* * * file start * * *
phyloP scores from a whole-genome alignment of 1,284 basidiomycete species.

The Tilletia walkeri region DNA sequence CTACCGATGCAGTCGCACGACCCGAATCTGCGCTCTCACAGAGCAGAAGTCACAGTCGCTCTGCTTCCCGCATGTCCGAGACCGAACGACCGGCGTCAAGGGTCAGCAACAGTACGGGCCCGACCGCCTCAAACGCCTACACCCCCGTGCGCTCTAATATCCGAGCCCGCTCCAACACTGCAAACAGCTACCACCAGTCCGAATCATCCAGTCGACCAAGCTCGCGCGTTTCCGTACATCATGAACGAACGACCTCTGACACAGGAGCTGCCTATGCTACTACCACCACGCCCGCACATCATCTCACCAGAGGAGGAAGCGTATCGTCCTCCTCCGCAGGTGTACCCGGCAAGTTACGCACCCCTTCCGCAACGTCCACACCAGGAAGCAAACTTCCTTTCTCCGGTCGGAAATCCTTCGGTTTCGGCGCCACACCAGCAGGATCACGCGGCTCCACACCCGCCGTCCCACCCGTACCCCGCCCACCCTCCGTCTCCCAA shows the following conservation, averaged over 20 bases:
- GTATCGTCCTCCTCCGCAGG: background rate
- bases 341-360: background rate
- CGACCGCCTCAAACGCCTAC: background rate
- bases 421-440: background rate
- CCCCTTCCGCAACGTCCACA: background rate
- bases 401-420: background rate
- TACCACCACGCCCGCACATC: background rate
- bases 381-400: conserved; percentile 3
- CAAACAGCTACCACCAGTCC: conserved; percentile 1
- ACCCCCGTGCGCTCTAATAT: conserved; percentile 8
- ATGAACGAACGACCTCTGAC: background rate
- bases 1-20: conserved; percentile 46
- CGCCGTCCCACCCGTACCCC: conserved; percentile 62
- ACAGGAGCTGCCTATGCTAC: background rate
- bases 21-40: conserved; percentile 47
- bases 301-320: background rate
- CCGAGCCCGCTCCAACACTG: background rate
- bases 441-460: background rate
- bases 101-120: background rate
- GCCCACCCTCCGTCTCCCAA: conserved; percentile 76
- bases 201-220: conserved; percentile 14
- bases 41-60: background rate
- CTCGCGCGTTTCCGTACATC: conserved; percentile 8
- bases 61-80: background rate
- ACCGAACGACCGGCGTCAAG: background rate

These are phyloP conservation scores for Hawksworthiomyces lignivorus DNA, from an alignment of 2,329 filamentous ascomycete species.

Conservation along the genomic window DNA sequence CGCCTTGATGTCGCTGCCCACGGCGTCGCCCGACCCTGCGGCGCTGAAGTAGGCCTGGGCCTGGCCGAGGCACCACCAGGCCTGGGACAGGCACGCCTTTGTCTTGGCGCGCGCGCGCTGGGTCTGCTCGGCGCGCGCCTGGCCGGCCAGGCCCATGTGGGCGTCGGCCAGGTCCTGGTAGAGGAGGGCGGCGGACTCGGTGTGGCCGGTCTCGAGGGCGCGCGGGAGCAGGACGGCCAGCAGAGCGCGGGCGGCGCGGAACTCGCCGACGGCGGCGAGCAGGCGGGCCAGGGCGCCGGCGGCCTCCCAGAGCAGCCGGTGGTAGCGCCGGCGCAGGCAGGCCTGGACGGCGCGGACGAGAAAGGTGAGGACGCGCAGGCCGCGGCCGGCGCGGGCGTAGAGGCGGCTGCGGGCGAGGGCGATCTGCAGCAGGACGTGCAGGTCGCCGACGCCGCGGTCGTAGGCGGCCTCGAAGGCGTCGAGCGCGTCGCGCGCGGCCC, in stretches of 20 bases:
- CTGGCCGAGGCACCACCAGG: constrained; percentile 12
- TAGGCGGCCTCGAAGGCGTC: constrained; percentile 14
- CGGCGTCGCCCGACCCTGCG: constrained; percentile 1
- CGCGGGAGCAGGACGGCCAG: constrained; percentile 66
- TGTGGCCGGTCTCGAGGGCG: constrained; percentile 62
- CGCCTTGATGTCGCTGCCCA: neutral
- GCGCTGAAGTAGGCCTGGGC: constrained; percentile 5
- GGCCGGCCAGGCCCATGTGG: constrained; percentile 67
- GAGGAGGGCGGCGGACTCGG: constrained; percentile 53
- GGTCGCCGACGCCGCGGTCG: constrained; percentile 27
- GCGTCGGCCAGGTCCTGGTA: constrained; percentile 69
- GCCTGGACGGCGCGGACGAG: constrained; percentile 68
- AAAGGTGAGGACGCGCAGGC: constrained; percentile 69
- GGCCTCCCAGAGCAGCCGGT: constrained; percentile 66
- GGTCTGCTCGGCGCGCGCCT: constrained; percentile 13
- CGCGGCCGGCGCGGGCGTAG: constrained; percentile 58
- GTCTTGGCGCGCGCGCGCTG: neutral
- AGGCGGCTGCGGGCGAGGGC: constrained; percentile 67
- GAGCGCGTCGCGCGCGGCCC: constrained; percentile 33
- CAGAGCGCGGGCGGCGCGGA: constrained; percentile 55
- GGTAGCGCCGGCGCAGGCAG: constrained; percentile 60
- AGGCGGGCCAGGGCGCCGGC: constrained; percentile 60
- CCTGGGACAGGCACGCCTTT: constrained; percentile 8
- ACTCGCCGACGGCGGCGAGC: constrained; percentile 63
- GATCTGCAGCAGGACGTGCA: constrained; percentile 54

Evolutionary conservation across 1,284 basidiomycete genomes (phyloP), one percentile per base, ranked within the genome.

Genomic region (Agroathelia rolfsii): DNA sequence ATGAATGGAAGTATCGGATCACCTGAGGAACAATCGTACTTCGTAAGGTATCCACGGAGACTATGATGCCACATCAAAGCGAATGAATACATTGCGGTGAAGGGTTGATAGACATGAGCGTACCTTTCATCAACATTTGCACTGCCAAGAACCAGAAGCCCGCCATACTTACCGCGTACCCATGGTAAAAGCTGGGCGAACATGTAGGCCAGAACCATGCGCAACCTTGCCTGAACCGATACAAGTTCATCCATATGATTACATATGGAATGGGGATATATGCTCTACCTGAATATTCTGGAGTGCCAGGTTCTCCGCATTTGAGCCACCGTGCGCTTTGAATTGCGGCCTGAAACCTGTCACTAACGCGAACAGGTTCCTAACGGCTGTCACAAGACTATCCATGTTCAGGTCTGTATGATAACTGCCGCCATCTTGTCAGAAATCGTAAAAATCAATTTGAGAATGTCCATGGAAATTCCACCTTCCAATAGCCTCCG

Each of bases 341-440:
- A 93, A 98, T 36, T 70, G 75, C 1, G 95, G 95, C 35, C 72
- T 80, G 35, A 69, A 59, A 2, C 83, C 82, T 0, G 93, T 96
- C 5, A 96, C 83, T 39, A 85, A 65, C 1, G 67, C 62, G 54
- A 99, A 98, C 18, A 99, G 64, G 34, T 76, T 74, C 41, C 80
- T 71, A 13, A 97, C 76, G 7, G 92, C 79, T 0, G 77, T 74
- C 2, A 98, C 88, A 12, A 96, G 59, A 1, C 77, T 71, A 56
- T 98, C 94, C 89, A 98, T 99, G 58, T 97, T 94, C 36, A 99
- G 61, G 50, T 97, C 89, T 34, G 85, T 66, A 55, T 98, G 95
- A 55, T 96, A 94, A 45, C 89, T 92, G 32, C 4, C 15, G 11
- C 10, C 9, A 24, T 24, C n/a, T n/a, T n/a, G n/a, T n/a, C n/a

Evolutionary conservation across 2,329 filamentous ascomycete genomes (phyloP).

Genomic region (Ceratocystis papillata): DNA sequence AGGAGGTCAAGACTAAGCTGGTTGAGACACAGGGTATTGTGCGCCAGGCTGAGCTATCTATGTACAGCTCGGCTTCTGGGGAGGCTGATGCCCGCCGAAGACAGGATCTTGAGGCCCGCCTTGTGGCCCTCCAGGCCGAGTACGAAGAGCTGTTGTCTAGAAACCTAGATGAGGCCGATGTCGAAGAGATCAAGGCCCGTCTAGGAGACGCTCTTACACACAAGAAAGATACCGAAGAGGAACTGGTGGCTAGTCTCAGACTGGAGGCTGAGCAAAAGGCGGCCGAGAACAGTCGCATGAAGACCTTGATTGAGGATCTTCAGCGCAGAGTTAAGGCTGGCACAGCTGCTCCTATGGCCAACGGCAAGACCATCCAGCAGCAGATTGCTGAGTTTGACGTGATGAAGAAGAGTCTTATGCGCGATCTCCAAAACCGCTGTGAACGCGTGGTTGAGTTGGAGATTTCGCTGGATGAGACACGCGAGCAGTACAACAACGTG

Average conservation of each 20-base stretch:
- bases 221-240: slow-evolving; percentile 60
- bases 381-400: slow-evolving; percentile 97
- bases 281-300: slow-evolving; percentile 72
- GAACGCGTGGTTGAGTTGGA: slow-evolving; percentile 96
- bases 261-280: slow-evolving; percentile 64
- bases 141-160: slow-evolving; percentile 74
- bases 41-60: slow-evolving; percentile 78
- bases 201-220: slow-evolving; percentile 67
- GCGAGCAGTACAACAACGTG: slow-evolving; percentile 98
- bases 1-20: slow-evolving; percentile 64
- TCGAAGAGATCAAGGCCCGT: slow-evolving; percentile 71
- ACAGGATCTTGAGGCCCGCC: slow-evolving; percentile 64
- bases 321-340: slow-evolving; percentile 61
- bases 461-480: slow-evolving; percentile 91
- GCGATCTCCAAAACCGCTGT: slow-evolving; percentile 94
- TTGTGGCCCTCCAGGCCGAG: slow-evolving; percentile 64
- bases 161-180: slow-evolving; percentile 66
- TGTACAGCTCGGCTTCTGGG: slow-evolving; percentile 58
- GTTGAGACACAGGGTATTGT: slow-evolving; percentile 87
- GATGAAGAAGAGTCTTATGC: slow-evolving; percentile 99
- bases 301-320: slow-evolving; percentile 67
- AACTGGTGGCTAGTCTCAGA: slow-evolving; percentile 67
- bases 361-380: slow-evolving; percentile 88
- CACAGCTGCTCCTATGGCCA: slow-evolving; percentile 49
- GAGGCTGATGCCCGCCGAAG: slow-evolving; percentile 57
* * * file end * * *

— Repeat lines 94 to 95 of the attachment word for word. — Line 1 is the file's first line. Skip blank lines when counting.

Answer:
- CACAGCTGCTCCTATGGCCA: slow-evolving; percentile 49
- GAGGCTGATGCCCGCCGAAG: slow-evolving; percentile 57